Yangdong is Korea’s largest traditional Joseon village. Set in a carefully-selected valley surrounded by forested mountains, Yangdong’s natural beauty was celebrated in poetry of the 17th and 18th century. The village itself has changed little since the height of the Joseon dynasty, with timber-framed houses, Confucian schools, and thatched-roof cottages preserved in their original state. While many of the old commoners’ homes are still lived in to this day, the larger mansions are empty and open to the public. Yangdong offers visitors the chance to step back into a vibrant moment in Korean history, as life has continued here without the influence of modernity so common in the rest of the country.
Gyeongju served as the capital of the Silla dynasty for a thousand years, starting in 57 BC. For a time, it served as the region’s capital city, and at the height of its dominance was home to a million people. Gyeongju’s long and storied history never feels too far off, thanks to the tombs, palaces, and temples that greet visitors at every turn. In fact, it’s been nicknamed Korea’s “museum without walls.” The UNESCO World Heritage Site Bulguksa Temple is the city’s crown jewel: a sixth-century complex with a grand double staircase, stunning halls, and two pagodas, one austere and one ornate. Nearby is the Seokguram Grotto, where a stone Buddha sits beneath a dome of interlocking granite panels built in the eighth century.
Films featuring South Korea from international, independent filmmakers
Follow celebrity chef Edward Kwon as he takes you on a culinary tour of Korean cuisine.
Learn about the Korean kimchi industry which has been jeopardized by the cheap cost of Chinese imports.
Produced by Jonah M. Kessel and Go Eun Kim
©2015 The New York Times
There are pros and cons to visiting a destination during any time of the year. Find out what you can expect during your ideal travel time, from weather and climate, to holidays, festivals, and more.
With far fewer crowds to contend with at iconic sites, winter in South Korea can be a delightful time to visit. But you can expect cold temperatures and frequent periods when the country is blanketed in crisp, white snow. Temperatures in Seoul range from the low 20s to mid-40s (ºF). It is about 10 degrees warmer in Gyeongju and along the southern coast.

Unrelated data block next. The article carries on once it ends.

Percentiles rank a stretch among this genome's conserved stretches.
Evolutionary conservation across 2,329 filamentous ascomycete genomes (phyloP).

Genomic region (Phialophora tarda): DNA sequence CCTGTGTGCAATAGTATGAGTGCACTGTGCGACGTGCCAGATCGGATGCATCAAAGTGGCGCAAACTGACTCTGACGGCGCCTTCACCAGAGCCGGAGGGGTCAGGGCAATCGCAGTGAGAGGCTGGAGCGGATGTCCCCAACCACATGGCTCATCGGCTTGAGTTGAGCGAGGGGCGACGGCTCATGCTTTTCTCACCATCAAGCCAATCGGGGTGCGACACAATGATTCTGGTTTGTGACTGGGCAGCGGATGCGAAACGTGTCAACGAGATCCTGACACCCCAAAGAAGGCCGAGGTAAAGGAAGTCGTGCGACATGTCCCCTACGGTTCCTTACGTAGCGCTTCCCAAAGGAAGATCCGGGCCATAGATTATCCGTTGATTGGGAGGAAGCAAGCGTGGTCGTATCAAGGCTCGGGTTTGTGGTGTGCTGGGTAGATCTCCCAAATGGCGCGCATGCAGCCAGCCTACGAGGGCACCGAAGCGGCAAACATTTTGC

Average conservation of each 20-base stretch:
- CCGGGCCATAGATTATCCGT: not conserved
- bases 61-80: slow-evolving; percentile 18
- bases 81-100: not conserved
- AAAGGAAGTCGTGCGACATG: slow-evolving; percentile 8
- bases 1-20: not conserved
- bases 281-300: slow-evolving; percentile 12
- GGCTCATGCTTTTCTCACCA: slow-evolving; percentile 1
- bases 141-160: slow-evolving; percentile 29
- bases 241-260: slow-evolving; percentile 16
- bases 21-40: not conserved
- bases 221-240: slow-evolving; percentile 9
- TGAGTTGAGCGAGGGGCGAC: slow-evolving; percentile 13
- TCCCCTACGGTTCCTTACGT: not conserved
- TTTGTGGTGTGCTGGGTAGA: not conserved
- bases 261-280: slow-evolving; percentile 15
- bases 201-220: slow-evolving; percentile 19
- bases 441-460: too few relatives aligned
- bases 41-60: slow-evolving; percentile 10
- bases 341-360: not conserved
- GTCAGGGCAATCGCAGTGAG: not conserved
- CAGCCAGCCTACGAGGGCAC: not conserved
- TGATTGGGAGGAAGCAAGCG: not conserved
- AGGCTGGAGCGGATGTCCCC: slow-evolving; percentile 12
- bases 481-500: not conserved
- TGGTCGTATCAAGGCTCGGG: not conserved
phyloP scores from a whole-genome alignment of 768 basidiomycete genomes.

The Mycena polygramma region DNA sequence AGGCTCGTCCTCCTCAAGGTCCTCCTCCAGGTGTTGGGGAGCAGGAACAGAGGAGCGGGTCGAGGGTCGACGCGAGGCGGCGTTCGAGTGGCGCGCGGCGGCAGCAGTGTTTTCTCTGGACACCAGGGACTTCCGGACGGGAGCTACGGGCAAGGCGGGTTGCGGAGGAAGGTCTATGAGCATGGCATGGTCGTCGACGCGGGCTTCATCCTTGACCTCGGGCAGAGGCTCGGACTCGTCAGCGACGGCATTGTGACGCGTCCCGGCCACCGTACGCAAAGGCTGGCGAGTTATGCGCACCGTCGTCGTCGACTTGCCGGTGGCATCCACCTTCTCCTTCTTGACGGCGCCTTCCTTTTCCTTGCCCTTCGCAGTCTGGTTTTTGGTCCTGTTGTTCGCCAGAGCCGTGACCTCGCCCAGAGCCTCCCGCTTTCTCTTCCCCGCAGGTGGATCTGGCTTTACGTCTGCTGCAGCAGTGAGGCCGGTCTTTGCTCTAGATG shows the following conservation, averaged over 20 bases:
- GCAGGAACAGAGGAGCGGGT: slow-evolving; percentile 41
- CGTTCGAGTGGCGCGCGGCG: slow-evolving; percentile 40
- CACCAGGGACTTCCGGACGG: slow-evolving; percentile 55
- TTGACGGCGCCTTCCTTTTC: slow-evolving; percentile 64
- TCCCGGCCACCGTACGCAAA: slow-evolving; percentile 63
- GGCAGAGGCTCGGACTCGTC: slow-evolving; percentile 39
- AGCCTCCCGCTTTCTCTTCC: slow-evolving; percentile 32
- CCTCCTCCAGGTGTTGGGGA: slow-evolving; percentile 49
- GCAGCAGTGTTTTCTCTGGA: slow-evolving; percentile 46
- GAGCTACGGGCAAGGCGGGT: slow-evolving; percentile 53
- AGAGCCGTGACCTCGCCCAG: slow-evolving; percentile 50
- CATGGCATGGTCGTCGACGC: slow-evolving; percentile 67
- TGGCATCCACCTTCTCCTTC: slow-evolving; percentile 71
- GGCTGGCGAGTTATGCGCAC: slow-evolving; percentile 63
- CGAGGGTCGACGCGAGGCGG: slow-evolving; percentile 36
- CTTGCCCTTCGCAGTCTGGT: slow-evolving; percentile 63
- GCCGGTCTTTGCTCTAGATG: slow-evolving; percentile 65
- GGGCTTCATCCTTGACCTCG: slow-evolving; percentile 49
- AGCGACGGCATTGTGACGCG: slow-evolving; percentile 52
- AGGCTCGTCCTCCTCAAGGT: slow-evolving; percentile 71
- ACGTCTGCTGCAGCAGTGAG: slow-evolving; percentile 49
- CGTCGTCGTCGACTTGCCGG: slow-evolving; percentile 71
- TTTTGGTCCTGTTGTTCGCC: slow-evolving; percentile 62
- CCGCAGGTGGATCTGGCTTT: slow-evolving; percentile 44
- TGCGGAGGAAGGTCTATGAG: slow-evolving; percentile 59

Korea is a mountainous country, and the winter months are perfect for journeying almost anywhere outside of Seoul to take in breathtaking scenes of the country when it is blanketed in snow and turns into a white wonderland. The mountains in winter are also great for both skiing and hiking, and as you get farther south you can find rolling hills of pearly white snow.
During the spring months, the South Korean countryside comes alive with blossoming flowers and lush greenery. One of the most popular times to visit also means it can be crowded at popular sites. Expect mostly sunny days and temperatures ranging anywhere from the 50s to the 80s (ºF).
April is cherry blossom season in South Korea. It is a magical time throughout the country, and especially in places like Gyeongju, as a myriad of pink flowers bursting into bloom.
Summers in South Korea are generally warm and wet, with July and August seeing the arrival of monsoon rains. The average temperature during these months is about 70°F. Many South Koreans escape to the coastal cities and beaches to escape the heat and humidity, so you can expect crowds along the coast.
A typhoon is possible during the summer months, but rare: Japan and China shield South Korea from most major storms.
With the summer rains gone, South Korea is bathed in shades of orange and red as the autumn leaves start to bloom. Mild temperatures (averaging 60 to 70°F) and abundant natural beauty make these months close rivals to spring at the best time to visit.
Seoul Lantern Festival is a two-week celebration that takes place each November where downtown Seoul comes alive with bright lanterns and glittering lights for early winter.
Find out more about the adventure, including activity level, pricing, traveler excellence rating, included meals, and more
Small Group Adventure
First Departure 08/10/2017
Days in South Korea
6 nights from only $1795
3 nights from only $1395
Our Activity Level rating system ranks adventures on a scale of 1 to 5 to help you determine if a trip is right for you. See the descriptions below for more information about the physical requirements associated with each rating.
Activity Level 1:
Travelers should be able to climb 25 stairs consecutively, plus walk at least 1-2 miles over some uneven surfaces without difficulty. Walks typically last at least 1-2 hours at a time. Altitude can range from zero to 5,000 feet.
Activity Level 2:
Travelers should be able to climb 40 stairs consecutively, plus walk at least 2-3 miles over some uneven surfaces without difficulty. Walks typically last for at least 2-3 hours at a time. Altitude can range from zero to 5,000 feet.
Activity Level 3:
Travelers should be able to climb 60 stairs consecutively, plus walk at least 3 miles over some steep slopes and loose or uneven surfaces without difficulty. Walks typically last for 3 or more hours at a time. Altitude can range from 5,000 to 7,000 feet.
Activity Level 4:
Travelers should be able to climb 80 stairs consecutively, plus walk at least 4 miles over some steep slopes and loose or uneven surfaces without difficulty. Walks typically last for 4 or more hours at a time. Altitude can range from 7,000 to 9,000 feet.
Activity Level 5:
Travelers should be able to climb 100 or more stairs consecutively, plus walk at least 8 miles over some steep slopes and loose or uneven surfaces without difficulty. Walks typically last for 4 or more hours at a time. Altitude can range from 10,000 feet or more.
*This information is not available for our trip extensions. You must reserve the main trip to participate on this extension.
**This information is not currently available for this trip. Please check back soon.